Here, at the start of
Free Agency 2007, we are once again reminded that trying to buy a championship
in the NFL just doesn’t work.
In baseball, money often
rules. Why? No salary cap nor the consequences thereof. This is why George
Steinbrenner has been able to buy so many championships. Sign a bad player?
Trade him. You may eat his salary but there’s no punitive cap to keep you from
throwing good money after bad.
In all fairness, explaining
away what the Yankees do simply by citing a bottomless cash pit is not telling
the whole story. You have to pick talent, of course, but you must have
chemistry; guys with egos that coexist productively rather than destructively.
You also cannot rely
solely on free agency to fuel your team. Steinbrenner’s big dollar signings get
the press but it’s the Yankee farm system, the development of key young players
like Derek Jeter that made the difference in championship seasons. Oh, and
having good leadership in Joe Torre didn’t hurt.
In recent years the
Yankees forgot that lesson, relying too heavily on free agency. Not
surprisingly, they have gone six years without a World Series championship.
In the salary cap era
of the NFL, the draft is the unquestioned secret to success. Teams that draft
wisely and employ a strategy of building primarily via the draft will win.
Those that don’t, won’t.
The reason is simple.
Good young players cost less than high priced veteran free agents and are a
better long term investment. They also tend to be less injury-prone (on the
whole) and the rookie cap keeps most teams from hurting themselves with large,
cumbersome signing bonuses. A younger player is also easier to indoctrinate
into a team’s culture than a veteran set in his ways.
This is not a new
lesson. If we look back to 1995, we’ll find the first team that learned about
the dangers of free agency: the Miami Dolphins.
At the time, Don
Shula felt as though owner Wayne Huizenga’s millions could bring him a
championship in the twilight of his career. He signed expensive free agents he
felt would plug holes on the Miami roster. What Shula really got were overpaid
players with large egos and poor chemistry that badly underachieved. The end
result was ugly as The Don resigned in the wake of a disappointing 9-8 season
and a playoff blowout in Buffalo.
Miami was burdened by salary cap issues many years thereafter and
could not protect some of their best players from leaving via agency (Marco
Coleman, Troy Vincent, Bryan Cox). Today, the 1995 Dolphins are a case study
used by the league in how not to manage the salary cap.
Another classic case
study in cap economics is the 2000 Washington Redskins. Owner Dan Snyder spent
lavishly on free agents, handing out multimillion dollar deals to older guys
who didn’t earn their keep. In the aftermath of those poor spending decisions,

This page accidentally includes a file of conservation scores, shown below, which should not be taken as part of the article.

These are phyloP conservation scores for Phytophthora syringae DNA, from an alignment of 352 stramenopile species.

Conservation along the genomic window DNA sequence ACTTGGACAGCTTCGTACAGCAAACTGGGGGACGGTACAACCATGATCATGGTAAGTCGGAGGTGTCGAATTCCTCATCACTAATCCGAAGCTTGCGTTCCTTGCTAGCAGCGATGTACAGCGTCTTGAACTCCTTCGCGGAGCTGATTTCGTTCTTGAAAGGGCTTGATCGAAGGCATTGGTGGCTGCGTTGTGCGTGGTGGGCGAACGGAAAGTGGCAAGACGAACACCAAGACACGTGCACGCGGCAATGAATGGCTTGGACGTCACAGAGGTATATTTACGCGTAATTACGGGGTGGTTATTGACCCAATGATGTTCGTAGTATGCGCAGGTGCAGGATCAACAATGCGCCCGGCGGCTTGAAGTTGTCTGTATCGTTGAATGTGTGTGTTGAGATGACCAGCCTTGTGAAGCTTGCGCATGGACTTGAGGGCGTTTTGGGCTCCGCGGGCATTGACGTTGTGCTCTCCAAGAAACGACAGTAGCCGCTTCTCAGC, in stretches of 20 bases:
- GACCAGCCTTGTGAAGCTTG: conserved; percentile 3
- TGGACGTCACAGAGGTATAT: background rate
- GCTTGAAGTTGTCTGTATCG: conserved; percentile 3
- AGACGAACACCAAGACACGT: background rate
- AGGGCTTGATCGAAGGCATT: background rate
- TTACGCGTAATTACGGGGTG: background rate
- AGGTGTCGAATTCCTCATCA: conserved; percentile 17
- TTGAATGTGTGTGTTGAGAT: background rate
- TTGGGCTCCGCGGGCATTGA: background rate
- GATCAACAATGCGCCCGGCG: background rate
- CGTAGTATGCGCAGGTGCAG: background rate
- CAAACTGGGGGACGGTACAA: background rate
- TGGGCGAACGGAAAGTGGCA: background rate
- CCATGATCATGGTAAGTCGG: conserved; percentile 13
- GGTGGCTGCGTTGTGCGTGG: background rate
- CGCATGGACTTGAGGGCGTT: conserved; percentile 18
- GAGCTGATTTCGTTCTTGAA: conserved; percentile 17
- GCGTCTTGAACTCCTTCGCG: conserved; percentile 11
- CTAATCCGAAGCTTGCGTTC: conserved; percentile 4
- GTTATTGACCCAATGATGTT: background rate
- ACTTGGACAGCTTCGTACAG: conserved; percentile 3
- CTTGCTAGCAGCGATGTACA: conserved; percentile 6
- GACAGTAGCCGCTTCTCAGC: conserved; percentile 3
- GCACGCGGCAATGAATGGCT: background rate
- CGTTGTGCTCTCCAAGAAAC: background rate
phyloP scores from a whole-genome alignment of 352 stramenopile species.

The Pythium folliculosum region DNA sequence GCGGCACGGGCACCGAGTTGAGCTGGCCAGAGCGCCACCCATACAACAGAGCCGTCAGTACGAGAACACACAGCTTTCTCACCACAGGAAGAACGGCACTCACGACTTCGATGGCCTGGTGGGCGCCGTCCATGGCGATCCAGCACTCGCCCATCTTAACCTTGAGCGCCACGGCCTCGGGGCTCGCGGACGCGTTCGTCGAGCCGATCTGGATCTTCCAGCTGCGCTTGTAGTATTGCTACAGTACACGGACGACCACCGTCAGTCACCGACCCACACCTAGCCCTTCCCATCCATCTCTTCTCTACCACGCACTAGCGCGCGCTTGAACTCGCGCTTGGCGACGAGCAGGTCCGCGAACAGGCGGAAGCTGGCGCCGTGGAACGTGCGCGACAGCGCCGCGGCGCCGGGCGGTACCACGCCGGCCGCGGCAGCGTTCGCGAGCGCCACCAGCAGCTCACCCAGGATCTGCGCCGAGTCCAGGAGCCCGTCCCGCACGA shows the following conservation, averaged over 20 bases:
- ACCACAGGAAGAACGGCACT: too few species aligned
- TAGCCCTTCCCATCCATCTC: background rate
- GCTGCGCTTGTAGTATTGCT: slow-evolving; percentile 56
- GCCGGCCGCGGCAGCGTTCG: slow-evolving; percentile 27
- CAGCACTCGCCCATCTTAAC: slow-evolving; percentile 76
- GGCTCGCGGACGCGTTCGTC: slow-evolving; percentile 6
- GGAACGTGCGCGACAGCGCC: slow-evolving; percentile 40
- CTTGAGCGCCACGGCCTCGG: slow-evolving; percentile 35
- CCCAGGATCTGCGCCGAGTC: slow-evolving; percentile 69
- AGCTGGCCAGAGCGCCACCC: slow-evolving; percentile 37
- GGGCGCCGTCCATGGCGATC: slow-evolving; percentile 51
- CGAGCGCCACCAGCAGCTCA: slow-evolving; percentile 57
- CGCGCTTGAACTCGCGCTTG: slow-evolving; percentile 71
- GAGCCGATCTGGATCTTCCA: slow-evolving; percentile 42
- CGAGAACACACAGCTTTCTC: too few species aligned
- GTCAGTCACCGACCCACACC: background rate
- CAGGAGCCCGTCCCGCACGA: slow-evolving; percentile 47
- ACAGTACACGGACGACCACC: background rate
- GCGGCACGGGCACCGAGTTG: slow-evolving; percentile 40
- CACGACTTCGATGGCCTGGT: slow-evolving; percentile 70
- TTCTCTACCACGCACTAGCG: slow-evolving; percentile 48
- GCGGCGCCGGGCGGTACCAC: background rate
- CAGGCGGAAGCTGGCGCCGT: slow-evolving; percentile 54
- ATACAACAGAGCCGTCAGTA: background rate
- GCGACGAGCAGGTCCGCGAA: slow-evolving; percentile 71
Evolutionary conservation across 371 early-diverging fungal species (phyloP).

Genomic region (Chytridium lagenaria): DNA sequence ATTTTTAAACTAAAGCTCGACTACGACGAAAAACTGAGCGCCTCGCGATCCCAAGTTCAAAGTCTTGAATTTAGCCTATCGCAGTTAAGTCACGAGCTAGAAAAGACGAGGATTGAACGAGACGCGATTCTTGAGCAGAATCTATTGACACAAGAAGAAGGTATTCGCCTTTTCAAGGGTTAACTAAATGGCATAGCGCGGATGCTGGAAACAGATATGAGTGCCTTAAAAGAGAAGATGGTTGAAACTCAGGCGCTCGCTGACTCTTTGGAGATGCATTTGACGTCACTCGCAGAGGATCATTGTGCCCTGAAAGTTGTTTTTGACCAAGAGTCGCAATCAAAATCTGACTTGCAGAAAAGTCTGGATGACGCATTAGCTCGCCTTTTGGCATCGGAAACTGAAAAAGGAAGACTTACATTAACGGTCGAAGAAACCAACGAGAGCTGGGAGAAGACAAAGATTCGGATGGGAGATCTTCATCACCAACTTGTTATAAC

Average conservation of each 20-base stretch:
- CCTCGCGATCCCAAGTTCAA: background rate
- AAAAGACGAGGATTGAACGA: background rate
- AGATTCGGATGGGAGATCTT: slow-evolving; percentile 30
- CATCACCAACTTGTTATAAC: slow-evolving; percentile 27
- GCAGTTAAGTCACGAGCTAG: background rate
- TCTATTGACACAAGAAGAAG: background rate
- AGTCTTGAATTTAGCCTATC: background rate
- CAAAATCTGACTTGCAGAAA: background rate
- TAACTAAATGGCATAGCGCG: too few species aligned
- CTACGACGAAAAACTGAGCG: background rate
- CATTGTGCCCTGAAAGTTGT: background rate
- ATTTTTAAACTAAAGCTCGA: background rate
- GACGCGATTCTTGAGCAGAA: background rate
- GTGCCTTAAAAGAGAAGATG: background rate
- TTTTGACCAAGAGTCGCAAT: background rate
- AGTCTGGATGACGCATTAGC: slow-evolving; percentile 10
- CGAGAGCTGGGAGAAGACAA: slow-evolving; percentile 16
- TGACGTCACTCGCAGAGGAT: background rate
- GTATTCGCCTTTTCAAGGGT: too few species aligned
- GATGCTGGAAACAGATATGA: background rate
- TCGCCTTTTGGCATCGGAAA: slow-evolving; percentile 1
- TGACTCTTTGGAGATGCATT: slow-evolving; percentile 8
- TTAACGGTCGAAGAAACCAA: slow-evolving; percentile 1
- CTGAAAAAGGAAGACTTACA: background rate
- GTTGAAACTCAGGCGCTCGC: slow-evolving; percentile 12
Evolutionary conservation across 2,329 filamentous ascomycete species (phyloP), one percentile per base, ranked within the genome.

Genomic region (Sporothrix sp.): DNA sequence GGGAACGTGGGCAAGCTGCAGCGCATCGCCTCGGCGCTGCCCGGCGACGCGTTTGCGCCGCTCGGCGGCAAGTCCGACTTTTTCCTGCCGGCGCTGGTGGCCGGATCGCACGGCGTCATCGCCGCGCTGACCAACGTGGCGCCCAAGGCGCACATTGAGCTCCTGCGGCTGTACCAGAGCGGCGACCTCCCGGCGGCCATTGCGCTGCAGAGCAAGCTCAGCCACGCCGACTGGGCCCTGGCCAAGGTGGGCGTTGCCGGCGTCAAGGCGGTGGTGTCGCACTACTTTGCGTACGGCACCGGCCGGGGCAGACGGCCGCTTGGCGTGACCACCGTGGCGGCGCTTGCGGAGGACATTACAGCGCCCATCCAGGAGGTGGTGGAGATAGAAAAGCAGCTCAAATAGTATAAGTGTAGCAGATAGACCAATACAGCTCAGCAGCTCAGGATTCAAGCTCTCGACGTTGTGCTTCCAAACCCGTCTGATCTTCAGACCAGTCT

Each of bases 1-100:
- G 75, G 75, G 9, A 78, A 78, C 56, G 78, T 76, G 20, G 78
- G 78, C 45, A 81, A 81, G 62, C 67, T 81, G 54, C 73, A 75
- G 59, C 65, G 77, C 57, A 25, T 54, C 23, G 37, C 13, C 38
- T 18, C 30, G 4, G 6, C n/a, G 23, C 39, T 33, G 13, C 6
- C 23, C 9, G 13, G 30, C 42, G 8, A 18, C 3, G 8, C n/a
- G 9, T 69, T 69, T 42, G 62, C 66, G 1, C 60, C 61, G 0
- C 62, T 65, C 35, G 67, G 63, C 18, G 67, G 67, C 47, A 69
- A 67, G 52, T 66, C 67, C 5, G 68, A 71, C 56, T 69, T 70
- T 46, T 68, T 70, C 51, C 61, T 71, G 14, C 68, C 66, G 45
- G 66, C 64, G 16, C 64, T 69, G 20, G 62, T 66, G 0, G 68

Head Coach Norv Turner got the axe and the Redskins were burdened for many
years with bad contracts, losing records, and old players whose best years were
Lessons learned, all.
Today, there are several tenets to free agency that most teams abide by. Here
are some of my favorites:
First, place a high priority
on keeping your own good players. Good players are very hard to find. Don’t
lose the ones you have, if you can help it.
Second, use free
agency to fill holes rather than build the foundation. It is amazing and
frightening how quickly free agent contracts and signing bonuses can blot out
the balance sheet for years to come.
Third, never give a
substantial signing bonus to a low character guy. Never. And, if you do, make
sure you at least have some legal protections in the contract to recover the
bonus if/when things turn sour.
up-and-coming talents are worth more than one elite superstar…unless you are
convinced that the elite superstar is the difference in winning a Super
Bowl within a year or two.
Five, hire staff
(business and legal) totally dedicated to managing the cap. They know the
market value of players, and they know what the ramifications will be of making
a personnel decision.
Six, never let good
players walk away without compensation. Tag players and tender them to a level
that compels an interested party to make a deal that brings value in a trade on
terms that you dictate.
When the gun goes off
signaling the start of free agency, you can expect today’s Miami Dolphins to be
smarter in how they approach the market.
First, they protected
their best free agent (Vonnie Holliday) from hitting the market.
Second, they will
shop to fill holes on the offensive line. Look for them to be especially active
in bidding for the services of the top guards available (guys like Cincinnati’s Eric Steinbach, San Diego’s
Kris Dielman, and Washington’s
Three, they already
have a policy in place that they do not give out big bonuses to bad guys. Wayne
Huizenga’s hand is personally in that.
Four, GM Randy
Mueller has already said that “quantity over quality” and up-and-coming talent will be the theme.
Five, the Dolphins
have one of the best cap staffs in the NFL in Bryan Wiedmeier and Matt Thomas.
And Huizenga will be prodding the conservative Wiedmeier from time to time when
things bog down.
Six, the Dolphins have
tendered key free agents (e.g. Wes Welker, Yeremiah Bell) at level that
requires high compensation. The tenders came before the opening bell, before
the market could set the price.
The Dolphins know
that free agency isn’t free. They also know that spending lavishly on the wrong
guys is a recipe for disaster.